The industry has been undervaluing the LNG sector by using unrepresentative spot prices as a benchmark, according to Gaslog ceo Paul Wogan.
“We talk about the spot LNG market a lot, but it’s only 10% of the market,” Wogan told the Marine Money London conference. “We’ve got lots of vessels on long term contracts with some very favourable rates.”
The LNG shipping market remains dominated by long term supply contracts in the 10 – 25 year range, however, a nascent spot market has developed over the last decade or so. With LNG liquefaction and related export projects suffering delays, LNG carriers already built are deployed to the spot market. This has resulted in oversupply in the market which drives down rates, but the majority of vessels remain on long term contracts.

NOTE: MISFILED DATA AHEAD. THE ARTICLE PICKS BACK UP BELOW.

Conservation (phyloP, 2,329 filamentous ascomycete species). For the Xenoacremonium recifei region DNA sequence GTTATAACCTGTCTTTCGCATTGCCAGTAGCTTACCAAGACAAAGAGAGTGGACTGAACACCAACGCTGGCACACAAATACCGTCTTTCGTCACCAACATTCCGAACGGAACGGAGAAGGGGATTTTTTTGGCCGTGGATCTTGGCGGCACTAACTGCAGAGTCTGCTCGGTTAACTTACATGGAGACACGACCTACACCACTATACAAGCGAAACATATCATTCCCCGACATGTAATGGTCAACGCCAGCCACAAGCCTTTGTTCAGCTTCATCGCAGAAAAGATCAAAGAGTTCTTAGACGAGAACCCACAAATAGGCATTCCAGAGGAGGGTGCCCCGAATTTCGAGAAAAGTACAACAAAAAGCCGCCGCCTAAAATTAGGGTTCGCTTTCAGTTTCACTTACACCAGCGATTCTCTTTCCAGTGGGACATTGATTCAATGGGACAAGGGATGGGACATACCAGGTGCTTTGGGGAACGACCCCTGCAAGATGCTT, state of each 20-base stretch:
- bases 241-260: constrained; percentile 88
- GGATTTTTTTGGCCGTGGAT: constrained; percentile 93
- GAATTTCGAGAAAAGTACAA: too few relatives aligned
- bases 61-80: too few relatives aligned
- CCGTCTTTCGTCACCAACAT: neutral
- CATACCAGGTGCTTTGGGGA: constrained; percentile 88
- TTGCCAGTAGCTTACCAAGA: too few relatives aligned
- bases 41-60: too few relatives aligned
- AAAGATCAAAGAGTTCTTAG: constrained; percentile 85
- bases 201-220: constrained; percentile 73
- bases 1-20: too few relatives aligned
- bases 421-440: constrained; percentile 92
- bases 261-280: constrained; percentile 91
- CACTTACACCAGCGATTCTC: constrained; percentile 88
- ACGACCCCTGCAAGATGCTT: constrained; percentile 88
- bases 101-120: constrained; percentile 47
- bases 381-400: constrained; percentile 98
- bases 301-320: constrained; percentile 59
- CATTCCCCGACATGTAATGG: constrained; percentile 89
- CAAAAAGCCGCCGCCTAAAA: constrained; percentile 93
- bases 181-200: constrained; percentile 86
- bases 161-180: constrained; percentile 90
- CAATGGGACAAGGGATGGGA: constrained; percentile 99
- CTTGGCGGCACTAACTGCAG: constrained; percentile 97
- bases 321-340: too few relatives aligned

Exmar coo Patrick De Brabandere, too, said his company did not prioritise the spot market in its LNG business plan. “A lot of people underestimate the challenge of operating LNG on the spot market,” he said. “Building a spot fleet is quite difficult. We are much more favourable of long term business – we will focus much more on upstream and downstream FSRU projects.
“Conventional shipping is there, but it will not be a large part of future development at Exmar. But our existing ships are chartered until 2022 and 2025 so I will still have time to think about it – I may even retire!”
In fact the bearish LNG spot market, Wogan argued, could even be “playing into owners” hands’ by putting off potential competitors. “Nobody is ordering speculative newbuildings right now,” he said. “If you’re ordering a new vessel Korea you’ve got until 2019 to see the benefit.”